PASADENA — After years of garnering less attention than its sexier Jovian sisters, the crater-covered moon Callisto is getting closer attention than ever this week from NASA.
But alas — it turns out the National Aeronautics and Space Administration is just using Callisto to get closer to that fireball of a moon, Io.
The Galileo spacecraft, on its third and final tour of Jupiter and its satellites, will make its closest pass at Callisto yet, coming within just 76 miles of the Mercury-sized moon early Friday morning.
NASA is using Callisto’s gravity to better position Galileo for passes at Io in August and October to determine whether the intensely volcanic moon creates its own magnetic field.
“The main reason we’re flying so close to Callisto is to set up flybys of Io,” said Eilene Theilig, Galileo project manager at NASA’s Jet Propulsion Laboratory.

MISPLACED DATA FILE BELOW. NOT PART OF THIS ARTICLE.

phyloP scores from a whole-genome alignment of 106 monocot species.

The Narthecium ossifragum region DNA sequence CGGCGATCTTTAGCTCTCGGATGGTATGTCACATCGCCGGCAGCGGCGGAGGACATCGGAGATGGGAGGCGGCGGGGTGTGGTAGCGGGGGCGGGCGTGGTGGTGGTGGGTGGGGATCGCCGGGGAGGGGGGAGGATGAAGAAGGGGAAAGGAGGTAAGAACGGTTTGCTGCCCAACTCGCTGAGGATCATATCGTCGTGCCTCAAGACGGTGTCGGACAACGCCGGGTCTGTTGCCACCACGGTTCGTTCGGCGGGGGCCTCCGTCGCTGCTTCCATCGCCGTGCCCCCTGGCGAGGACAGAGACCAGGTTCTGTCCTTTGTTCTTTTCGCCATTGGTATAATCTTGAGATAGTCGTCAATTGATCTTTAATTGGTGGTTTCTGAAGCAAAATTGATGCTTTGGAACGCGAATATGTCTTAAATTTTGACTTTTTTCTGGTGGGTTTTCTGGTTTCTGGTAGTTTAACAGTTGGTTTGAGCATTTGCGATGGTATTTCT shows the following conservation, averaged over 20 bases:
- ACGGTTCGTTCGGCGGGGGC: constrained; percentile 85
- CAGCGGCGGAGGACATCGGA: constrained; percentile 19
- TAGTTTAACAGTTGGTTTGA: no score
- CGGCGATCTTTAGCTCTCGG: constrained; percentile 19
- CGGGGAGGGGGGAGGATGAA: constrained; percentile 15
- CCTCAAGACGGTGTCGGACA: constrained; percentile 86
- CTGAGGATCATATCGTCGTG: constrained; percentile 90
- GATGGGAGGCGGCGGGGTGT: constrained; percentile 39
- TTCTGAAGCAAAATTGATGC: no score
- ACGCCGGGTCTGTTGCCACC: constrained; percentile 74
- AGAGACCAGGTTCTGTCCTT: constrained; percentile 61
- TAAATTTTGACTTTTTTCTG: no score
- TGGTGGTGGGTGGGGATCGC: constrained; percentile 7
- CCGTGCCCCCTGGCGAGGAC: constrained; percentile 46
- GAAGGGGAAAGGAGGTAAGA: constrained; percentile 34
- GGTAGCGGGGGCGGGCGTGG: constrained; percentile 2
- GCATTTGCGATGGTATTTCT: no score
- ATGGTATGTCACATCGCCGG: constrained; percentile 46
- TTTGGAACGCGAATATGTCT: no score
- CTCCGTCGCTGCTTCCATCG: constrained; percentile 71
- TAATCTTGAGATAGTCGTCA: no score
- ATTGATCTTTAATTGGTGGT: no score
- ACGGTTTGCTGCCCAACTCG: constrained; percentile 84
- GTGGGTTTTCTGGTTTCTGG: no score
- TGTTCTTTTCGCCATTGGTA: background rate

Callisto is “sort of the ugly duckling of the moons,” said Galileo project scientist Torrence Johnson. Io’s volcanoes, evidence of water close to the surface of Europa and two-toned Ganymede have all generated more scientific excitement.
But Callisto, which bears craters billions of years old, still has a thing or two to teach scientists.
NASA will use the flyby to examine small craters to follow up on earlier imaging of the moon that showed fewer craters than researchers expected.
Galileo also will examine Jupiter this week, mapping its clouds and searching in particular for dark clouds known as “brown barges,” which haven’t been seen since NASA’s Voyager spacecraft flew by in 1979.
In August, Galileo will pass within about 220 miles of Io to see whether a volcanic plume spotted five months ago is still active.
Galileo was originally scheduled to end its mission four years ago, but it has continued to bring back useful data despite being bombarded with more than three times as much radiation as it was designed to withstand. NASA plans on sending Galileo on three more passes of Io and one of the small inner moon Amalthea before the probe plunges into Jupiter’s atmosphere in 2003.